Grab a copy of cmake and ninja if you do not already have them installed on your system. CMake provides a cross-platform build/test/package solution that generates appropriate Make files, specialized to your environment. Ninja offers a speedy solution for incremental builds. It’s really fast, so once you’ve built out your libraries, you can go in and ninja swift for a really fast update when you’re doing edit/build/test cycles.

brew install cmake ninja

Go ahead and install sphinx now too. Sphinx “makes it easy to create intelligent and beautiful documentation” :

brew install sphinx


Because of the long, long nature of setup and update process, consider some tools to help keep you on top of tasks, so you know when they finish and can move on to your next steps.

I use a command-line utility called noti to announce when each stage of downloading and compilation completes. Noti is an open source tools that triggers feedback as a command line process finishes.

You can have the utility speak, create a macOS system notification, and more. It’s helpful for when you’re running long tasks in background windows. Thanks goes to Scott Robbins for his recommendation.

To install noti, follow the directions in the repo’s Readme file. If you elect to curl a copy to your system, use bash, not csh (or in my case tcsh), for copy/pasting to your command line. The utility runs fine in tcsh but its escaping assumes bash is running.

Once installed, just prefix any command line command with noti followed by flags. I prefer using noti -b -s, which gives me both a banner alert and spoken text.

% noti --help
  noti [flags] [utility [args...]]

noti tar -cjf music.tar.bz2 Music/

  -t, --title string     Set notification title. Default is utility name.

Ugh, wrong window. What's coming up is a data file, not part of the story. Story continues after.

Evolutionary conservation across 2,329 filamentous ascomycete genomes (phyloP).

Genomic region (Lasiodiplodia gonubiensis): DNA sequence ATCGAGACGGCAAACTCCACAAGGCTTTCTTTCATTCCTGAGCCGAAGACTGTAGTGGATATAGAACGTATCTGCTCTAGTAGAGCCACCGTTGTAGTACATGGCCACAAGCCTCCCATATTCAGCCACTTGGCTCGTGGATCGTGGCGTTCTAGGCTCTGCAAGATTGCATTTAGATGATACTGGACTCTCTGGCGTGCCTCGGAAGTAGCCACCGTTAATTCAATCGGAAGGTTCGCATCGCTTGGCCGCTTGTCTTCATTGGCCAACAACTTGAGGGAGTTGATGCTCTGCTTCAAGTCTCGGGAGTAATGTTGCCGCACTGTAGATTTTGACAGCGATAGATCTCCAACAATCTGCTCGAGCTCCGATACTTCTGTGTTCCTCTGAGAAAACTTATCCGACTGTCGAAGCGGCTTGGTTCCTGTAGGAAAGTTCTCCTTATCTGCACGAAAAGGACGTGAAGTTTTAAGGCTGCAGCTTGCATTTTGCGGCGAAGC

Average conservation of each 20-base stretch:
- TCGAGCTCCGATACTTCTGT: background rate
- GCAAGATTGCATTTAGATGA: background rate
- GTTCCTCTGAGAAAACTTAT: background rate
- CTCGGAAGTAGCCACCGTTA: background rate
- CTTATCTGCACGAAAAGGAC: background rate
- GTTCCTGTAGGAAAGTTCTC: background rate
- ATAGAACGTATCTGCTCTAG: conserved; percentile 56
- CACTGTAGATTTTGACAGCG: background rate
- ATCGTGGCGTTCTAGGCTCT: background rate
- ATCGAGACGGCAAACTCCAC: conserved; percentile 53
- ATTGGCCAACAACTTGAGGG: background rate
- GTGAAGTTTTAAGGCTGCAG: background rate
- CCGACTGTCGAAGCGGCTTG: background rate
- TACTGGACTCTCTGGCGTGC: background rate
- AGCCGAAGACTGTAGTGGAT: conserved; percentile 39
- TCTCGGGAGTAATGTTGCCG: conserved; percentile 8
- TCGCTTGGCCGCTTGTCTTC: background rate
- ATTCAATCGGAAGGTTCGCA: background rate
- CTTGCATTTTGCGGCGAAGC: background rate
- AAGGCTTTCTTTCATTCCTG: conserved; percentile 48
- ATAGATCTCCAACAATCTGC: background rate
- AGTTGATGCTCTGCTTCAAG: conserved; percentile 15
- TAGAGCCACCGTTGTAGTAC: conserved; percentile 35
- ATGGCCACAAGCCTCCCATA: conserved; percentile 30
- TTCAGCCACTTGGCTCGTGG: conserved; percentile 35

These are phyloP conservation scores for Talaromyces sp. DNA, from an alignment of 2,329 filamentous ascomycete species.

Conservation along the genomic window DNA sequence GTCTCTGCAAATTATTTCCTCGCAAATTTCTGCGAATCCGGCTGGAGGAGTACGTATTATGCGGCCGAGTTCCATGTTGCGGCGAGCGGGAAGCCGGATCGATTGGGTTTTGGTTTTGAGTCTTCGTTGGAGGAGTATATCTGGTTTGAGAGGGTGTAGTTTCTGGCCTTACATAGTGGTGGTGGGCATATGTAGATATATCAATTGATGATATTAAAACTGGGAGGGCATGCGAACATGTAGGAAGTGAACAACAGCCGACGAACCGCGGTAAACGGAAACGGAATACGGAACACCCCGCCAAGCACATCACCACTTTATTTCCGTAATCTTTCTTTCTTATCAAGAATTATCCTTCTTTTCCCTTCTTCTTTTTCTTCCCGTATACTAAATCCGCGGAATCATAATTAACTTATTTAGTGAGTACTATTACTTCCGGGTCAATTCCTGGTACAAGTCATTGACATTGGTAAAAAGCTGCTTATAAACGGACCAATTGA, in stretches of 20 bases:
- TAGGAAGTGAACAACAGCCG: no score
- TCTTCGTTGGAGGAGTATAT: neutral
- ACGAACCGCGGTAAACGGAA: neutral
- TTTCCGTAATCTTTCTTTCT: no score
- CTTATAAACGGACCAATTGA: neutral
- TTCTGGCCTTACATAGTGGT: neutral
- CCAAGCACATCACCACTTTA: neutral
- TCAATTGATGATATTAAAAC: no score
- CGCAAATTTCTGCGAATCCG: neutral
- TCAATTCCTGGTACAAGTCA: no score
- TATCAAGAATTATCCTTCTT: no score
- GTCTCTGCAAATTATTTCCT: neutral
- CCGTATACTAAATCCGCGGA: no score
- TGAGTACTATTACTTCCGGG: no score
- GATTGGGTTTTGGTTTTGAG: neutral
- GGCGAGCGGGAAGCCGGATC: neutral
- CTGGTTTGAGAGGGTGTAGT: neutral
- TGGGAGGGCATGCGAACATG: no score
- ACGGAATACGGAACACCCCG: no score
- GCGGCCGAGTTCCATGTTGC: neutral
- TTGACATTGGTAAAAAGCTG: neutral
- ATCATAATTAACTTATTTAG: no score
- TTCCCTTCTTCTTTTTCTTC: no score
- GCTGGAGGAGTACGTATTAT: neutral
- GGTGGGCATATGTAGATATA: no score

-m, --message string   Set notification message. Default is "Done!".
  -b, --banner           Trigger a banner notification. This is enabled by default.
  -s, --speech           Trigger a speech notification.
  -c, --bearychat        Trigger a BearyChat notification.
  -i, --hipchat          Trigger a HipChat notification.
  -p, --pushbullet       Trigger a Pushbullet notification.
  -o, --pushover         Trigger a Pushover notification.
  -u, --pushsafer        Trigger a Pushsafer notification.
  -l, --simplepush       Trigger a Simplepush notification.
  -k, --slack            Trigger a Slack notification.
  -w, --pwatch int       Monitor a process by PID and trigger a notification when the pid disappears. (default -1)
  -f, --file string      Path to noti.yaml configuration file.
      --verbose          Enable verbose mode.
  -v, --version          Print noti version and exit.
  -h, --help             Print noti help and exit.

Fork Swift and Clone

Starting on Github, log into your account and then fork Apple’s Swift repo. Navigate to github.com/apple/swift, and click fork:

My fork uses my erica github account. Adjust the following directions accordingly so they correspond to your fork.

Hop over to a nice fast drive, and create a development directory. Enter the directory (cd swiftdev, for example) and clone the Swift repo:

git clone https://github.com/erica/swift.git

If you want to get a notification and time how long this took, your command may look like this:

noti -b -s time git clone https://github.com/erica/swift.git

I’ll skip the noti and time references from here on so they don’t clutter up these instructions. I like how time-ing gives you a sense of how long each task takes.

Install Supporting Utilities